Before we continue, a word about safety: metal etching involves working with chemicals that can do a lot of damage.
|This is what a splash of etchant did to concrete. Now imagine what it could do to your skin!|
The lovely Gail Stouffer walked us through marking up our metal sheet with resist.
|The lovely Gail is not actually teaching in this photo. Use your imagination!|
|I loved the wood-grain stamp, but couldn't find on at my local stamp store|
Once we'd played around with some designs and the ink on our sheets were dry, we headed outside to mix up some chemicals and start the etching process.
|Note the gloves and safety glasses!|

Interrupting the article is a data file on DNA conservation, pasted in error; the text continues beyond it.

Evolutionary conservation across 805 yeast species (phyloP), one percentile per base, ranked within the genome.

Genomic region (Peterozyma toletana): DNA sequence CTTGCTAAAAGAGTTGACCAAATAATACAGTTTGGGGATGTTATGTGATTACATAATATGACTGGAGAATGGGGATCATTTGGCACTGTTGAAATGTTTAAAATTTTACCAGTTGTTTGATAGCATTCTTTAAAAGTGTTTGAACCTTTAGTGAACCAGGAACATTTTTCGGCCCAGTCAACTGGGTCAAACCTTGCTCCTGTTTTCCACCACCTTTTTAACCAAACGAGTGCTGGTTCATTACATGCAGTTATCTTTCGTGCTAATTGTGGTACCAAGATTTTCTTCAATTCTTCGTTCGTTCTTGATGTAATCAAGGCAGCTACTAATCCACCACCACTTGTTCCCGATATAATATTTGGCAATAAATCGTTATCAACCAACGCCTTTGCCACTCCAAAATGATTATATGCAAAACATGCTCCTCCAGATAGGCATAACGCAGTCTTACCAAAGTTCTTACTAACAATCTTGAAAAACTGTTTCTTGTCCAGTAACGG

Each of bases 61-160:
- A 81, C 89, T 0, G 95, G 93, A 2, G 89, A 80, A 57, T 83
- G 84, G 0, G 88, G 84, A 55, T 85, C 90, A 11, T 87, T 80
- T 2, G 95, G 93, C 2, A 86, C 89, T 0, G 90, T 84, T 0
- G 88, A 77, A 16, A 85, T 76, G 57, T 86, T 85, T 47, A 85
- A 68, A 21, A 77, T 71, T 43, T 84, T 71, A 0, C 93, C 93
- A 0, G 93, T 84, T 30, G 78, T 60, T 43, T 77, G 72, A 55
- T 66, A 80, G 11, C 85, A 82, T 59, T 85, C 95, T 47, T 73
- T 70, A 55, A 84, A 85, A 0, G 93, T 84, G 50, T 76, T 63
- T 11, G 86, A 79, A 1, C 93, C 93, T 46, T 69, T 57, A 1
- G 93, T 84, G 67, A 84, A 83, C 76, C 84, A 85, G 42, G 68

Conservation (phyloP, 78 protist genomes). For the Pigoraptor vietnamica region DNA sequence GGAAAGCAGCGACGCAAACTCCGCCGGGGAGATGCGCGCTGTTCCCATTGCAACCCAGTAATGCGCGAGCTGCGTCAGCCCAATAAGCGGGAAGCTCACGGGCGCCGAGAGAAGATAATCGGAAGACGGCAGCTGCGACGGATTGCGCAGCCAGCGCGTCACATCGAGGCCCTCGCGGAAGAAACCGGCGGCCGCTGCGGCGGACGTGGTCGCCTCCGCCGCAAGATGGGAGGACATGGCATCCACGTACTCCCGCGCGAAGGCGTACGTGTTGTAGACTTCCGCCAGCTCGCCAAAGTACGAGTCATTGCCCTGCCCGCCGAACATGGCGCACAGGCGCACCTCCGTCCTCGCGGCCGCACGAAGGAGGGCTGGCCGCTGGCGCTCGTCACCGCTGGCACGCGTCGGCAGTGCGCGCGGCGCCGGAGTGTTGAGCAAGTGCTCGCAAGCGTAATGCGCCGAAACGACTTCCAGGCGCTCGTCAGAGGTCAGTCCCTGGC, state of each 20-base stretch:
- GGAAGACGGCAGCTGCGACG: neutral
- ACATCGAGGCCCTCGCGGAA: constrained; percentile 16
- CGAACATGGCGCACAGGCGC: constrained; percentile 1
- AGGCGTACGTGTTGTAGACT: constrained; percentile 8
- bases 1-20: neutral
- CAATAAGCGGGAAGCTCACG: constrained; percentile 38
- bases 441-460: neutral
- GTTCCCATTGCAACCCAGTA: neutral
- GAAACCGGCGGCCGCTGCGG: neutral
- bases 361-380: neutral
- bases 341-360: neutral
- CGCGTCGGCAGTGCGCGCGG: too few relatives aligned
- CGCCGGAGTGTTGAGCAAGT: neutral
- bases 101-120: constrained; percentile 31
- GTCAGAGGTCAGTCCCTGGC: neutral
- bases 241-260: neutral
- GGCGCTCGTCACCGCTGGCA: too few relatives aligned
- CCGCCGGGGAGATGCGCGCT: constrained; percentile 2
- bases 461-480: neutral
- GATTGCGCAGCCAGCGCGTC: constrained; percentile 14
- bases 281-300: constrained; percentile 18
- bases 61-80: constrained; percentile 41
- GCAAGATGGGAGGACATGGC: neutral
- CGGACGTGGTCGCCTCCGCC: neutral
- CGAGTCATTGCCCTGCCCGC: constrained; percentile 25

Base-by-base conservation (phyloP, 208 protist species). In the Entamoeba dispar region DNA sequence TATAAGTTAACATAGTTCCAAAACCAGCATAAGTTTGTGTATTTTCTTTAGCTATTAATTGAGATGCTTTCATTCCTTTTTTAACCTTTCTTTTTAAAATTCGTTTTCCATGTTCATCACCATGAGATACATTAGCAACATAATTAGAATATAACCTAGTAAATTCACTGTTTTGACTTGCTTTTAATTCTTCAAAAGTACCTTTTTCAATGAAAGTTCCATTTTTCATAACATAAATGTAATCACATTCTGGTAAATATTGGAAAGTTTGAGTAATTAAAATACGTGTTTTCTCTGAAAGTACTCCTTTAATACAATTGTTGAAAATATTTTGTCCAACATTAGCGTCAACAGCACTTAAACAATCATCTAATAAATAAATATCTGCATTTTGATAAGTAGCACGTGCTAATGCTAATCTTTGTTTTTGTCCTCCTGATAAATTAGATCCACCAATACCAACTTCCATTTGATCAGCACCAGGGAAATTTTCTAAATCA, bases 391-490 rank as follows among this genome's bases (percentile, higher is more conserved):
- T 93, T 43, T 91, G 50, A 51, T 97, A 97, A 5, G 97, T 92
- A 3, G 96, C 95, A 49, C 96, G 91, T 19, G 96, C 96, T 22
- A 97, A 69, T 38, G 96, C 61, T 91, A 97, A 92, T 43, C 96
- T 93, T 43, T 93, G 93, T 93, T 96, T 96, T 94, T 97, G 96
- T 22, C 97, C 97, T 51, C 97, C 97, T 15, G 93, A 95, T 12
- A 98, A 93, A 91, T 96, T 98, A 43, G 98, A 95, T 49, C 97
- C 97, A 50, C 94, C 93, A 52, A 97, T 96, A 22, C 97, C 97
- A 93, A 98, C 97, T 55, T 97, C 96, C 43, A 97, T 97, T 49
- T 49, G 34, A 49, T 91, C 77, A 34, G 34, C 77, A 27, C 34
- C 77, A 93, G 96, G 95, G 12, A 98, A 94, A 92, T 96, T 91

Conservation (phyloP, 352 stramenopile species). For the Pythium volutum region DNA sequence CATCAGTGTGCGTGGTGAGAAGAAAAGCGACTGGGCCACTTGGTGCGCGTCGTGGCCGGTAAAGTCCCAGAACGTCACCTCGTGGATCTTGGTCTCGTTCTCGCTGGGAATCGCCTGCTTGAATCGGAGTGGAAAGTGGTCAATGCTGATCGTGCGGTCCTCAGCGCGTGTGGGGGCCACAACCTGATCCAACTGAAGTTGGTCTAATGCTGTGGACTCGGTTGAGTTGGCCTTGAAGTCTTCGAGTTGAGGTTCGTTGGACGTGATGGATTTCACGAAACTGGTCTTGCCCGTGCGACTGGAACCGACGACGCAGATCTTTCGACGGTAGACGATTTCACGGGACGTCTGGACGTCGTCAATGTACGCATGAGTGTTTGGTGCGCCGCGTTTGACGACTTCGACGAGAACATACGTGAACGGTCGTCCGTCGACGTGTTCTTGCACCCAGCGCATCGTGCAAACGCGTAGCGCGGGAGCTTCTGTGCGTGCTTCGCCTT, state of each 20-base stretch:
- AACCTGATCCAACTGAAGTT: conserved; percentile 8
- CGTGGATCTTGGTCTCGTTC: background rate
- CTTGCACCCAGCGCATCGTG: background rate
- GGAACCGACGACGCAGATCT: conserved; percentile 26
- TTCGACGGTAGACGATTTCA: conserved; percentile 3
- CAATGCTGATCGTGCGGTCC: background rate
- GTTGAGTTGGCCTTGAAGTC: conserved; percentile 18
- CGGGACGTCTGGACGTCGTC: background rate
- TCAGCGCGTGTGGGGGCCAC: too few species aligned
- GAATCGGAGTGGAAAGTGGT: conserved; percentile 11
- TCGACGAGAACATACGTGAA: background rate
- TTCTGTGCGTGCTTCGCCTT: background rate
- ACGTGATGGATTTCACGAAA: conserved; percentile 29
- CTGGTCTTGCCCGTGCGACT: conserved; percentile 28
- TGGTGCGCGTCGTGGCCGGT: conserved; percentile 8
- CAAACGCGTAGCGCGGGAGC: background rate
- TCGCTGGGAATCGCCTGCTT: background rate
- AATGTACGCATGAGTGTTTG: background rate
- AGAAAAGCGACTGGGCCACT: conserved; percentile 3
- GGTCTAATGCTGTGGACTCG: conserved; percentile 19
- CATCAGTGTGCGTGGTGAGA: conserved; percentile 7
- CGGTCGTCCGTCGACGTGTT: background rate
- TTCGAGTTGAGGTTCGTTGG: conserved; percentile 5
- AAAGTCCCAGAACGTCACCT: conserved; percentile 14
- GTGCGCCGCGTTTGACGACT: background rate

The etchant started out clear, but as it ate away the copper in the metal sheet, it began to turn green.
|Not lime jello!|
|Before and after|
|Woodgrain etch (left) and music sheet etch (right)|
|Neutralized but uncleaned sand dollar etch (left); cleaned and patina'd sand dollar etch (right)|
So while the process is a little involved and I don't love having all those chemicals around, the result is totally worth it. As a matter of process, I think it probably makes sense to mark up a bunch of metal sheet and spend an afternoon once or twice a month just etching it all. Then I'll have lots of custom-patterned metal to make components with when the mood strikes me. This is the first pair of earrings I made with the patterned brass (and also my first attempt at this stirrup-style bail, which kicked my butt).
|The stirrup bail/tops on these earrings kicked my butt - I need more practice on that technique!|
Until next time!